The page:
On November 9th it was confirmed that Donald Trump had won the American election, becoming president elect. On the same day my 19 month old daughter had a prolonged seizure, stopped breathing, was rushed to hospital and had to be intubated and put on a ventilator.
A generalised and uncertain horror was replaced with a very specific and uncertain horror.
My wife and I spent the next five days in various hospitals. The first 24 hours were the most difficult. A tiny body, spiked with fever, in induced paralysis with a machine pushing her little lungs open and closed. X-Rays, CT scans, cannulations. The informed, yet speculative administration of antibiotics and antivirals. A lumbar puncture. The narrative of pathology built up and pared back, built up again, made robust, transformed into a platform for further action.
We feel lucky down to our bones.
Apart from a fitful third day of deep chest recession, her chest crumpling in hyperventilation like a brown paper bag, our daughter’s recovery was nearly a straight line, ruled from the low terror of respiratory failure to the high of seeing everything returned to her. Her body’s colour, her words, her energy and curiosity all re-settling across her like a flock of birds rolling onto the land from the air.
We felt lucky in other ways too.
In the anxious boredom of waiting for her to get better, and in our progress from despair to relief, my wife and I could express what we were grateful for.
Grandparents on call and at our side, siblings and cousins and friends massed in support.
“Imagine if we had to pay for this,” one of us said. But the National Health Service is free at the point of access and so the financial hardships that can be associated with treating the people you love most are removed.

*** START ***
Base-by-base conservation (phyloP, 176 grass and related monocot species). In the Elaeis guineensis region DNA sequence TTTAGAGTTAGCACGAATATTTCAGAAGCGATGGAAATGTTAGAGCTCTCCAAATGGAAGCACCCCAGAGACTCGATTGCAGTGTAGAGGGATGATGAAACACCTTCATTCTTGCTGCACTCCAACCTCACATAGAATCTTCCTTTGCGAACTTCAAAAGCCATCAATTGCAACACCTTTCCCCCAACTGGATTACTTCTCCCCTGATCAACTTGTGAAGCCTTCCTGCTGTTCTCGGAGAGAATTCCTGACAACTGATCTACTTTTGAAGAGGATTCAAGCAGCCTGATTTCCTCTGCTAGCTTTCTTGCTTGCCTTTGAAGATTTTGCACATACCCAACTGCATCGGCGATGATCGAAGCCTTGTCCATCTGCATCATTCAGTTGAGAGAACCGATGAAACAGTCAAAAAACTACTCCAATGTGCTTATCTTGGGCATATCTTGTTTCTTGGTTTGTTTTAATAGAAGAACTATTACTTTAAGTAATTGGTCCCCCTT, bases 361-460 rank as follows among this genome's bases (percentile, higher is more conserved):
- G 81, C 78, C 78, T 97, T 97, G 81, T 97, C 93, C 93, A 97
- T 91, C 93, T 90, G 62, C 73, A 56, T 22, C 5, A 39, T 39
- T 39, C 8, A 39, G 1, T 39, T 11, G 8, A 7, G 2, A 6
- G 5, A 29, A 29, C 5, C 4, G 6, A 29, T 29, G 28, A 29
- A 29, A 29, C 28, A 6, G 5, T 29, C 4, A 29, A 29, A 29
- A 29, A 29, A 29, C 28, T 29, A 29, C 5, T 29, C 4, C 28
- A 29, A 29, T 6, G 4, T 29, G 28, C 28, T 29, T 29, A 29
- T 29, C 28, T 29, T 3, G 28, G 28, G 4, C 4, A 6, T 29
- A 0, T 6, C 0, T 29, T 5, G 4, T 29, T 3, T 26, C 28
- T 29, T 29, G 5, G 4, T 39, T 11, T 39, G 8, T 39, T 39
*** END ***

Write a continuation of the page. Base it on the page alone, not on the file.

The professionalism, care and empathy of the staff at the Whittington, at Great Ormond Street and at the Children’s Acute Transport Service which instilled confidence, provided reassurance and created the space to worry, confess, laugh and relate at a time when all of those things are necessary.
Our daughter was treated by over 50 professionals. They were English, Irish, Canadian, Spanish, Venezuelan, Indian. They were white, black and brown, skinny and fat. Christian and Muslim and non-denominational. They had tough jobs which they did with pride. They had been through traumas themselves. One had given birth to a premature baby who spent 6 weeks on life support. They shared personal histories. One had run away from a small town in Northern Canada convinced that if the world was going to end in the Middle East as Saddam Hussein fought George Bush the elder, she should see a bit more it first. She found her husband that way. One was a star baker, mulling whether to take a chance with Great British Bakeoff. One used to be Joan Collins’ private butler.
The fact of this system is a marvel. A multi-national, multi-ethnic, multicultural network of care. A wildly complex orchestration of roles and technical expertise and procurement, enlivened with humility, humour and grace. Where our supposed societal divisions are nowhere in evidence, where the collective orientation is towards help, comfort, support.
What are the preconditions for a system like this? A social contract that defines health as a public good. An appreciation of the value of individuals regardless of racial, cultural and national markers. Accessible routes for people to move from place to place. A bulwark of rights and freedoms that are supported by cultural norms that command respect and are defended.
We can build things like these. They are not perfect, but they can be improved. Our daughter is alive because of them.